Ennio Morricone’s innovative and influential scores revolutionised the music of the film industry.
He became famous for scoring the Spaghetti Westerns directed by his friend Sergio Leone, such as A Fistful of Dollars and The Good, the Bad and the Ugly. His sparse soundtracks were a vital component of Leone’s revolutionary take on the Western genre.
Yet this association often pained him because he was, in fact, a composer of great versatility with more than 500 film and TV scores to his credit.
Despite his Hollywood success, he remained true to his roots, composing many scores for Italian cinema.
Ennio Morricone was born in Rome on 10 Nov 1928. His father was a jazz trumpeter, and the young Morricone took up the instrument at an early age and was writing short compositions by the time he was six.
At school, his classmates included Leone – with whom he would later form one of the great director/composer partnerships. “We weren’t friends, we were schoolmates,” Morricone once said. “I mean, we were seven years old so we were playing together, but you can’t call that a friendship.”
Later, his first love was scoring classical pieces but, in order to make a living, he began composing background music for radio drama.
He later turned his hand to film scores, but none of them made much impact until his old school friend asked him to write the soundtrack for Per Un Pugno di Dollari (A Fistful of Dollars).
With scarcely any budget, Morricone was unable to replicate the lush strings of the early Westerns, instead using electric guitars and a variety of sound effects to punctuate the often violent action on screen.
In doing so, he underlined the mythical emptiness of the surrounding landscape and the brutal realities depicted in the film, which would influence Westerns for years to come.
Most famously, Morricone penned the memorable and intriguing theme to 1966’s The Good, the Bad and the Ugly, the third in the Dollars trilogy. With the sounds of coyotes, the trotting of drum rhythms and electric guitar twangs, the track soon became a worldwide hit, reaching the number one spot in Britain in 1968.
It also conjured up the familiar imagery of a young Clint Eastwood riding a mule over burning deserts, re-establishing the all-American genre with a unique European irony.
Morricone went on to become one of the most prolific composers of his era, with hundreds of film scores in his repertoire.
“I am disturbed when people think about me as a specialist for Westerns,” he once said. “They are only a relatively small percentage of the music I’ve written.”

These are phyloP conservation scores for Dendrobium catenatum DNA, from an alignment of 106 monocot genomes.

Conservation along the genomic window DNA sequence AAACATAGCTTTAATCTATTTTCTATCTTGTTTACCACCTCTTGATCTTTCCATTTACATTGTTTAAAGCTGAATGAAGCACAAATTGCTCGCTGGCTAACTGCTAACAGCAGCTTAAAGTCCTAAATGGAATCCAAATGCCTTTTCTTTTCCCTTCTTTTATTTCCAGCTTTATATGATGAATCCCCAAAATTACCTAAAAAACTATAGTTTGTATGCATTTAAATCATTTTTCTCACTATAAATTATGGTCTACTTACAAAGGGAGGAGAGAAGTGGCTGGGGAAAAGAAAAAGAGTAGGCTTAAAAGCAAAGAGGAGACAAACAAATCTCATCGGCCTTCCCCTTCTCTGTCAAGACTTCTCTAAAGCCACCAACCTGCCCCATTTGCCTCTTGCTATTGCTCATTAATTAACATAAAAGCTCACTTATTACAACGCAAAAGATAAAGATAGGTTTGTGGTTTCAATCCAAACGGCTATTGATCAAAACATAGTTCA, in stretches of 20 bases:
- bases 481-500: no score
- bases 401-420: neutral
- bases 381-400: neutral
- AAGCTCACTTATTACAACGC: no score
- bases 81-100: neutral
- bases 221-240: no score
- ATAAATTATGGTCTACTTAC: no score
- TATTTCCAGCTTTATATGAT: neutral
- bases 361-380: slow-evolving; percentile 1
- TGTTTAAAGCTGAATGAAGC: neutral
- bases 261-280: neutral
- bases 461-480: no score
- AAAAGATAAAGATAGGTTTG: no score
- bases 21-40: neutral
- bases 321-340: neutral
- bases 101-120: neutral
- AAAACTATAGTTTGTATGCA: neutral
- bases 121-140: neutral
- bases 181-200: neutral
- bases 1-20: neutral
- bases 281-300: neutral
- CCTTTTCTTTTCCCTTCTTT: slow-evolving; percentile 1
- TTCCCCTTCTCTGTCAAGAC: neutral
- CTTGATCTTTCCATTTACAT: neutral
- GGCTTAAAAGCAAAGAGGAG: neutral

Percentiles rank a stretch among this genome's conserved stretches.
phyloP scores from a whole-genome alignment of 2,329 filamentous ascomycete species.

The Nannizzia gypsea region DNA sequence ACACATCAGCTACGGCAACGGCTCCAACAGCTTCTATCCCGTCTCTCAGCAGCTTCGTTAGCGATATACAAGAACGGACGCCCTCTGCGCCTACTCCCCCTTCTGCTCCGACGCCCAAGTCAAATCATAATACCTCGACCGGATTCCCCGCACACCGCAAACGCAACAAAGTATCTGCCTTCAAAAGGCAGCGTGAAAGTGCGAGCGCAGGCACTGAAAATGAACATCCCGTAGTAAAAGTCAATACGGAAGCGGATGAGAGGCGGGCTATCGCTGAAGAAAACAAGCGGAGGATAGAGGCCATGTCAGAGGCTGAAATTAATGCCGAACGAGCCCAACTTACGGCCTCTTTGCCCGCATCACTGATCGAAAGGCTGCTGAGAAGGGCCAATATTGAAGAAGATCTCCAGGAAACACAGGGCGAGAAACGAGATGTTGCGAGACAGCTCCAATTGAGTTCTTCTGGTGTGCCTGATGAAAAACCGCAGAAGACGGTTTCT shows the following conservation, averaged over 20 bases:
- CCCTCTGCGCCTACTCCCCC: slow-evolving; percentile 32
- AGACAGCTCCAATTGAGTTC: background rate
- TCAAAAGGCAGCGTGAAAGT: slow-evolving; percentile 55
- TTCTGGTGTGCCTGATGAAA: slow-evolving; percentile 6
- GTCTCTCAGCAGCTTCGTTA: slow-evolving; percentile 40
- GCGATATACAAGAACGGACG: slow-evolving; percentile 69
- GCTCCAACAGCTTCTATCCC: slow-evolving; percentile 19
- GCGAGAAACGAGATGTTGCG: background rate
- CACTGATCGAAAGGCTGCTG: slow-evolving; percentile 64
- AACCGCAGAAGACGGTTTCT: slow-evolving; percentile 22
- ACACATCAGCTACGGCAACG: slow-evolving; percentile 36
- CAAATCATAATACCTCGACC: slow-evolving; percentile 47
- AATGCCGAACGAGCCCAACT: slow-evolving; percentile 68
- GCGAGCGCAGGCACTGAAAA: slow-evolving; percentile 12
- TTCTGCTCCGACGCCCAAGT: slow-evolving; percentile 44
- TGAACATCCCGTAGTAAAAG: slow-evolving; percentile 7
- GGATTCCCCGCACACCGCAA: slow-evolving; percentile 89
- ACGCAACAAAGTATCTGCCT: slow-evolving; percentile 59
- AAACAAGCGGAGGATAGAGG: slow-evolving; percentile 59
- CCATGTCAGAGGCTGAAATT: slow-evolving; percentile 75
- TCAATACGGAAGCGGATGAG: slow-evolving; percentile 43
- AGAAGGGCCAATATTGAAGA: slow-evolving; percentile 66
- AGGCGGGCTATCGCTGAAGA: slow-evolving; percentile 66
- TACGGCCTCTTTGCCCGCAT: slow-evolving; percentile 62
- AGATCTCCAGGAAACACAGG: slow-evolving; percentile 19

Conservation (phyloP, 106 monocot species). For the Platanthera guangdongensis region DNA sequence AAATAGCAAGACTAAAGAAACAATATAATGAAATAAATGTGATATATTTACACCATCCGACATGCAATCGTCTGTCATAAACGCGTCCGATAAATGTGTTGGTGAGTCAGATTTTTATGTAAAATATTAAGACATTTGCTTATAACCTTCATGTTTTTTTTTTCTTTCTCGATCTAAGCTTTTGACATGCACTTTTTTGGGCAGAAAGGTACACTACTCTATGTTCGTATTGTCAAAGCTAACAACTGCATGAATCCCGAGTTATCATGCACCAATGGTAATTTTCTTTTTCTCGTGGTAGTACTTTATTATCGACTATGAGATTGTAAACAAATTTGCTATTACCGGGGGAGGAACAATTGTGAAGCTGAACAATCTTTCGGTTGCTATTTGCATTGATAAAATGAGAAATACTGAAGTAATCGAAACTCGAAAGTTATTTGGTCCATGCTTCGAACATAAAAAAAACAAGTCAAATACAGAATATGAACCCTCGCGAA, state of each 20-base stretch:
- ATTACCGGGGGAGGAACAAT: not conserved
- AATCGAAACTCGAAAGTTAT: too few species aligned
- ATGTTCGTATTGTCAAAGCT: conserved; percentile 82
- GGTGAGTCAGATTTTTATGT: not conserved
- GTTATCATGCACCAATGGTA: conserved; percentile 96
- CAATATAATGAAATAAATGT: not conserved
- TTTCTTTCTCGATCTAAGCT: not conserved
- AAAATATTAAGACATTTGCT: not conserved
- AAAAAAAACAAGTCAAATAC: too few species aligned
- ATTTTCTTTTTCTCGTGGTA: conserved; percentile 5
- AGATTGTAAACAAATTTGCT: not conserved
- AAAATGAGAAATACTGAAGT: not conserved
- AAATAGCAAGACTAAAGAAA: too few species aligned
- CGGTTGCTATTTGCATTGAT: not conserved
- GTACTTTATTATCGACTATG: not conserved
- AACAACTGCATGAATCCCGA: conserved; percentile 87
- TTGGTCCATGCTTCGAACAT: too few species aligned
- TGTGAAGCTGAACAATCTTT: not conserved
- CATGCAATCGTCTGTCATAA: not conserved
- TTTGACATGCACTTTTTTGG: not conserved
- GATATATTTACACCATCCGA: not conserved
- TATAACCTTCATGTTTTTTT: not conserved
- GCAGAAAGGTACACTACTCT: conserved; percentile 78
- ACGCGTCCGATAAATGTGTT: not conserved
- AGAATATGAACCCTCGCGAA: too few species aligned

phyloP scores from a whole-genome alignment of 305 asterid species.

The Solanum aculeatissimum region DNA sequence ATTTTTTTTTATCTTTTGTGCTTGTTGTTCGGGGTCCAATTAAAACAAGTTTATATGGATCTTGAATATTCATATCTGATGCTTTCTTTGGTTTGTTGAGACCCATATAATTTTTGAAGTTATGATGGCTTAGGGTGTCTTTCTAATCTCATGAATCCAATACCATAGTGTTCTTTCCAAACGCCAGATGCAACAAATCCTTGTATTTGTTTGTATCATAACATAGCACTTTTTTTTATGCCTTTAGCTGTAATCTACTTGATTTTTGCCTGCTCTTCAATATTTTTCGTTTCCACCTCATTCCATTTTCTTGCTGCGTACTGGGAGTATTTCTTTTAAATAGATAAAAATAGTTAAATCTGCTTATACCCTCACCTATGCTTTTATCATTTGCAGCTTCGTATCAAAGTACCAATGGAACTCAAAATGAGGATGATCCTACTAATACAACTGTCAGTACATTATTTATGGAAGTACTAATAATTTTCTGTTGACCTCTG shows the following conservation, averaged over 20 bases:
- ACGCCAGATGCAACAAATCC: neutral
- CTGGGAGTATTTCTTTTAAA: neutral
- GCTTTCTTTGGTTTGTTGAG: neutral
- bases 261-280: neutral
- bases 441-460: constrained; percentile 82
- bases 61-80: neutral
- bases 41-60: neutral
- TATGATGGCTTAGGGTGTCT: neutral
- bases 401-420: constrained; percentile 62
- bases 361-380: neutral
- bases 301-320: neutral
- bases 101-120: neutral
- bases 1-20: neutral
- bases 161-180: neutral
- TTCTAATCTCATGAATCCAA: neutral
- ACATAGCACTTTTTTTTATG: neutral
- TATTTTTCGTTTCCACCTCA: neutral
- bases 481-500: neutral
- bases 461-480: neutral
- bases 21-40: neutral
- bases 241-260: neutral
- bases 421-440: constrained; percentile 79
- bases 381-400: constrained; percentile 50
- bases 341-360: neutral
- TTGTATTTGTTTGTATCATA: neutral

His desire to maintain a European bulwark against a dominant US film culture was also important to him. He even opted for handwritten scores over the newly modernised forms of computer scoring.
Morricone’s work was seen as influential in bringing a certain popular style to the classical sound. He used period jazz phrases in his score for Once Upon a Time in America, to set the right historical context.
His score for The Mission (1986) was described as so moving that rather than complementing the film, it overwhelmed it.
A no-nonsense professional, Morricone left a legacy of compositions that convey a timeless aura. In 2007 he was, belatedly according to his many fans, awarded an honorary Academy Award, only the second film score composer to receive such an accolade.
His six competitive Oscar nominations from 1979 to 2016 were for Days of Heaven, The Mission, The Untouchables, Bugsy, Malena and The Hateful Eight. He finally won for the latter, Quentin Tarantino’s revisionist Western. It was Morricone’s first Western score for more than three decades.
Some deemed his score for Once Upon A Time in America to be his best work. Another favourite was Giuseppe Tornatore’s Cinema Paradiso, to which Morricone’s son Andrea also contributed.
In 2001, for the first time performing in London, Morricone conducted two symphonic concerts dedicated to his film scores at the Barbican Centre.
Similarly, for his 75th birthday in 2003, a concert of film music at London’s Royal Albert Hall saw musicians conducted by Morricone playing music from a selection of his compelling scores.
He never bothered to learn English despite his prominent presence in Hollywood and never lost touch with his Italian roots, remaining in Rome for most of his life.
“I was offered a free villa in Hollywood,” he said. “But I said, ‘No thank you, I prefer to live in Rome.'”
Morricone’s desire to reflect parts of his personality throughout his carefully produced compositions enhanced and transformed the emotional impact of the films, and he successfully adapted his work to many different styles of cinema.
He once said: “Working for the cinema has been a precious experience because it gave me the chance to experiment with my ideas, to listen to them performed by an orchestra, and then use them for a precise aim.”